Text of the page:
Well as a Brit, I can’t say I’m entirely au fait with this whole doorstep candy lark. I’m told it’s a custom imported from the USA, so I got a box set of American movies about Halloween, and I reckon I’m up to speed on what’s expected now.

      *goes back to sharpening machete*

      Nov 2, 2012 at 4:37 am   rating: 91  small thumbs up

    • #1.12   Beatus Mongous


      Wait, so do they wash the graffiti off and then paint more back on?

      Nov 2, 2012 at 6:21 pm   rating: 90  small thumbs up

  • #2   Smartasc

    our house likely will. We have a sign up that says, “No costume, no candy!” I’ve turned away a couple of older high schoolers already tonight.

    Oct 31, 2012 at 6:52 pm   rating: 90  small thumbs up

    • #2.1   The Elf

      That’s a pet peeve of mine. I always ask what their story is. If you don’t have a costume, you need to have a story, even if it is the lame “I’m a serial killer. I look like everyone else.” How hard is it to throw together something?

      Nov 1, 2012 at 7:15 am   rating: 90  small thumbs up

    • #2.2   redheadwglasses

      When I had a house, I had two bowls of candy. One full of the good stuff, one full of crappy candy. Kids without costumes (I could see as they walked up whether they had costumes, and they tended to come later than the younger kids) got the bad candy. Black licorice, etc.

      Nov 1, 2012 at 11:36 am   rating: 90  small thumbs up

    • #2.3   Kristin

      redhead, that is a GREAT idea. I always want to turn away the lame high school kids without costumes but I’m afraid of getting egged or TPed or something.

      Nov 1, 2012 at 1:32 pm   rating: 90  small thumbs up

    • #2.4   V

      Boxes of raisins for the lazy costumeless jerks. Anyone in a costume gets the good stuff (chocolate!), even if they’re adults. I don’t discriminate. It’s a goods-for-services transaction. You amuse me, you get candy. You tick me off, you get diarrhea

      Nov 2, 2012 at 7:14 am   rating: 90  small thumbs up

    • #2.5   Dany

      I got refused candy the other night at one place because I wasn’t a kid. I dressed up as an escaped inmate. White jumpsuit and fake blood on my face.

      Nov 2, 2012 at 5:21 pm   rating: 90  small thumbs up

    • #2.6   Kirsty

      Here in Scotland, they are supposed to sing a song, tell some jokes, or generally do something to ‘earn’ their Hallowe’en treats. Although nowadays one joke seems to suffice.

      Nov 5, 2012 at 11:07 am   rating: 90  small thumbs up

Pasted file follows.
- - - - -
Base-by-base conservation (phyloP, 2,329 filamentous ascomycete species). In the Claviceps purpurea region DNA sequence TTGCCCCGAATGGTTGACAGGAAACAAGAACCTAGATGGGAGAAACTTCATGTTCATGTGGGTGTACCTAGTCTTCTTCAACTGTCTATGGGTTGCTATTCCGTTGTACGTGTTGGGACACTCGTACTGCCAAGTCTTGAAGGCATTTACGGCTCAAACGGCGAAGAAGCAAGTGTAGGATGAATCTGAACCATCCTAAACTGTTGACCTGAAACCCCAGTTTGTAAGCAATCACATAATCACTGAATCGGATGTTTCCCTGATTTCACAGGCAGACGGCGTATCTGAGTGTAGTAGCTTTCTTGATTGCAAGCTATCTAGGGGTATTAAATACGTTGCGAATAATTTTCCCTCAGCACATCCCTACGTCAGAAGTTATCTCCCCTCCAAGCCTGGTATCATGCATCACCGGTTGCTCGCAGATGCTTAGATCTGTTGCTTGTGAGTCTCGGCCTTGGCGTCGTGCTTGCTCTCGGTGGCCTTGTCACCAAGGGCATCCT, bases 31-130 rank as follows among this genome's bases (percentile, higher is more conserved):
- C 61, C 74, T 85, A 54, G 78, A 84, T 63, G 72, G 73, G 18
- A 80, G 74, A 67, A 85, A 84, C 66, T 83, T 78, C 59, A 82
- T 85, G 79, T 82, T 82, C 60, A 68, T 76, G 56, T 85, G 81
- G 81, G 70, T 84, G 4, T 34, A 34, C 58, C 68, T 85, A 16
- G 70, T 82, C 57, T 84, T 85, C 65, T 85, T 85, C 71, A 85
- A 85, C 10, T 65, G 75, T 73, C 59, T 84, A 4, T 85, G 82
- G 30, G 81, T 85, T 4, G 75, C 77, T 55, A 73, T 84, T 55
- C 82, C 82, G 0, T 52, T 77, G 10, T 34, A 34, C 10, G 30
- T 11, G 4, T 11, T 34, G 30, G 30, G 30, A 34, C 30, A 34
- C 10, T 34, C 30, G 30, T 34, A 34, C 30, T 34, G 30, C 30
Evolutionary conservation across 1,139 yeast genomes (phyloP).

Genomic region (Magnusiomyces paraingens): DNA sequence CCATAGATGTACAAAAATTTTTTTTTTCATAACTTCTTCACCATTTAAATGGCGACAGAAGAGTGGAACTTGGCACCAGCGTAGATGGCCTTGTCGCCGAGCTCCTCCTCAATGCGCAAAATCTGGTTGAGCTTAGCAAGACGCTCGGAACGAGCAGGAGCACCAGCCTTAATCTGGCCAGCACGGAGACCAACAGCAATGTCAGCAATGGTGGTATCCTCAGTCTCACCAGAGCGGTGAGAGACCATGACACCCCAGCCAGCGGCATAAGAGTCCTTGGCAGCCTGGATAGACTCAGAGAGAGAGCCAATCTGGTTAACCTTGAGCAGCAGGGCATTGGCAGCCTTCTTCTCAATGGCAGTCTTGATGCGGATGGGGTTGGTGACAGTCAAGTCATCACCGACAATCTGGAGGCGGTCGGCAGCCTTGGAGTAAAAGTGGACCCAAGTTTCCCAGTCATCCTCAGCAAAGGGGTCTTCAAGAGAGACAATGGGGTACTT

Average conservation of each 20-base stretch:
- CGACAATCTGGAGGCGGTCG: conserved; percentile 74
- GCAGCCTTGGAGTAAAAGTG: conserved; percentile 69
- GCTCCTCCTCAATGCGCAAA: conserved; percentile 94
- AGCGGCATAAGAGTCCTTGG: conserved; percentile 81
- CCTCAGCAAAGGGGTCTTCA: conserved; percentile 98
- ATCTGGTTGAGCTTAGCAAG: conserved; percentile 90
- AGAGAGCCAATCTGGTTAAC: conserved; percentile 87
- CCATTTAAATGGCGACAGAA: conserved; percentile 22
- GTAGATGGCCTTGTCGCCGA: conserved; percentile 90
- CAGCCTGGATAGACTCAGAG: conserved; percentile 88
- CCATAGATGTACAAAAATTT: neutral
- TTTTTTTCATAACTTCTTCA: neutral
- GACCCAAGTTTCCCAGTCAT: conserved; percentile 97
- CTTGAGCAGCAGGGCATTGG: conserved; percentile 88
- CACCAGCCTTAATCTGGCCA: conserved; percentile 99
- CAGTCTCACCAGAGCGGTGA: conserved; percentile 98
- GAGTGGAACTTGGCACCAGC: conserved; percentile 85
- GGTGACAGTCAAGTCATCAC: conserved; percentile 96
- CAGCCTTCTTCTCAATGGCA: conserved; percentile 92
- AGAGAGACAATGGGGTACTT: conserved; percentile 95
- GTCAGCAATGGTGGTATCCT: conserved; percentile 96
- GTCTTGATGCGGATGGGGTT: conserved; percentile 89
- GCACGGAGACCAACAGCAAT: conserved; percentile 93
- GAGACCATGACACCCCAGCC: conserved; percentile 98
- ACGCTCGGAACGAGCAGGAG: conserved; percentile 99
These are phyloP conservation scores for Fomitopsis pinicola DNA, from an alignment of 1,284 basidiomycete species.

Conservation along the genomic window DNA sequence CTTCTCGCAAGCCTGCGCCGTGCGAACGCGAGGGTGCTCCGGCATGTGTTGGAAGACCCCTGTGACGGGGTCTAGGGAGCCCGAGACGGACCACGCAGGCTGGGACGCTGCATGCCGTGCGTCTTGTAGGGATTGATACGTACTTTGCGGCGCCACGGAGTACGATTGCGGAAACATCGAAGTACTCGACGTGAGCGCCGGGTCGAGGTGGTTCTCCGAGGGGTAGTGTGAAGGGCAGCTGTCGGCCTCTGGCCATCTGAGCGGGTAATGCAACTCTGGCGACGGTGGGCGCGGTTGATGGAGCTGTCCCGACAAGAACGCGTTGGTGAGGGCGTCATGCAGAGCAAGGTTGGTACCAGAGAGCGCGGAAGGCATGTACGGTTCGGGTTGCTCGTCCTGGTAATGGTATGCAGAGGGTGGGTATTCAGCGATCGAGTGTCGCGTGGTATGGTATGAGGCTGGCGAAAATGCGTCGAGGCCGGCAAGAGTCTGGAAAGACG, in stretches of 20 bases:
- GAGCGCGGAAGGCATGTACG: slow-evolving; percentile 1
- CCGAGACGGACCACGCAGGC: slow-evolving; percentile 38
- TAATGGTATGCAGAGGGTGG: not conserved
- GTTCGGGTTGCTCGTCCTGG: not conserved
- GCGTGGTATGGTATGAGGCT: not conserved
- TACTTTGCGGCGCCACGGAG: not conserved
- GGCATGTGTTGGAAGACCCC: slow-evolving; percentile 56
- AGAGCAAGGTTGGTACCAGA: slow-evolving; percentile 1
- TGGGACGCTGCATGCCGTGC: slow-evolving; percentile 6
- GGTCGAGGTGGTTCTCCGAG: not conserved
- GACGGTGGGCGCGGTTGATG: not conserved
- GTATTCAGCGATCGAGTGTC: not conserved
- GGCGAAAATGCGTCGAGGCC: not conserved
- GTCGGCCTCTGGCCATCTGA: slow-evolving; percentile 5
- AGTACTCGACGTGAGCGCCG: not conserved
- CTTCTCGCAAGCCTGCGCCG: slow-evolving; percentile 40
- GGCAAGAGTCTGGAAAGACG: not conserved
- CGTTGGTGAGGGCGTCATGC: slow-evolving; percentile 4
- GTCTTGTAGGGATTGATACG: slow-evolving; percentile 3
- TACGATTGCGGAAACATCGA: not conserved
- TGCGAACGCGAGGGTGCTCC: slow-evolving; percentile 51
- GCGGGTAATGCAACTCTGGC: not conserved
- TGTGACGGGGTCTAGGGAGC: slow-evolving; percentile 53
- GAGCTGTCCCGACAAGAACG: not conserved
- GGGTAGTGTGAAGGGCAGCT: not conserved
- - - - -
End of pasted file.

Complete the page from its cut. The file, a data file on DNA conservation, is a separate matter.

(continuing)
• #3   shesajem

    That is why its called TRICK or treat!! I put eggs in my kid’s plastic pumpkin for people like this!

    Oct 31, 2012 at 6:52 pm   rating: 90  small thumbs up

    • #3.1   Andy

      That’s a fabulous attitude you’re teaching them: they don’t get a completely undeserved treat then they’re allowed to egg someone’s property. Parent of the year.

      Oct 31, 2012 at 6:54 pm   rating: 91  small thumbs up

    • #3.2   Dan

      And this is why I hope that ‘trick or treating’ dies a quick death in Australia.

      Oct 31, 2012 at 7:13 pm   rating: 90  small thumbs up

    • #3.3   Grammar Popo

      Wow. Perhaps you should dress up as a giant child and go with them. Your kids are going to grow up to be entitled fuckwads with that horrendous example. Stop breeding, please. Mankind thanks you.

      Oct 31, 2012 at 7:22 pm   rating: 91  small thumbs up

    • #3.4   shepd

      Yup. The trick is played, and then the person with a video camera treats you/your children to a choice of cleaning/fixing the mess, or telling family child services what a terrible parent you’ve been.

      Trick or treat!

      Oct 31, 2012 at 8:48 pm   rating: 90  small thumbs up

    • #3.5   shesajem

      haha you internet people are so easy to troll..

      Nov 1, 2012 at 12:15 am   rating: 90  small thumbs up

    • #3.6   Poltergeist

      I’m pretty sure shesajem was just kidding around. I’m sorry if you’ve been the victim of egg vandals, but take a goddamn chill pill Andy et al. Yeesh.

      Nov 1, 2012 at 2:40 am   rating: 90  small thumbs up

    • #3.7   kermit

      Whether trolling or not, kids who vandalize the neighborhood usually get hoisted on their own petard sooner or later, if enough people are pissed off at them.

      Besides, don’t waste perfectly good eggs. Use rotten ones or make your projectiles of out inedible left-overs and whatever junk you have around the house.

      Nov 1, 2012 at 3:34 am   rating: 90  small thumbs up

    • #3.8   t-rex

      I tried a trick and got lambasted. I told every child that they could have one piece of candy for each hand. And they could choose their own candy.

      Most counted 1 hand only.

      Nov 1, 2012 at 6:56 am   rating: 90  small thumbs up

    • #3.9   Andy

      @ Poltergeist I’m an Aussie so no egg problems for me. Jem the sad thing is there are people who think like that so even if you’re trolling what you said certainly wouldn’t be unheard of.

      Nov 4, 2012 at 10:55 pm   rating: 90  small thumbs up

  • #4   Joanne M.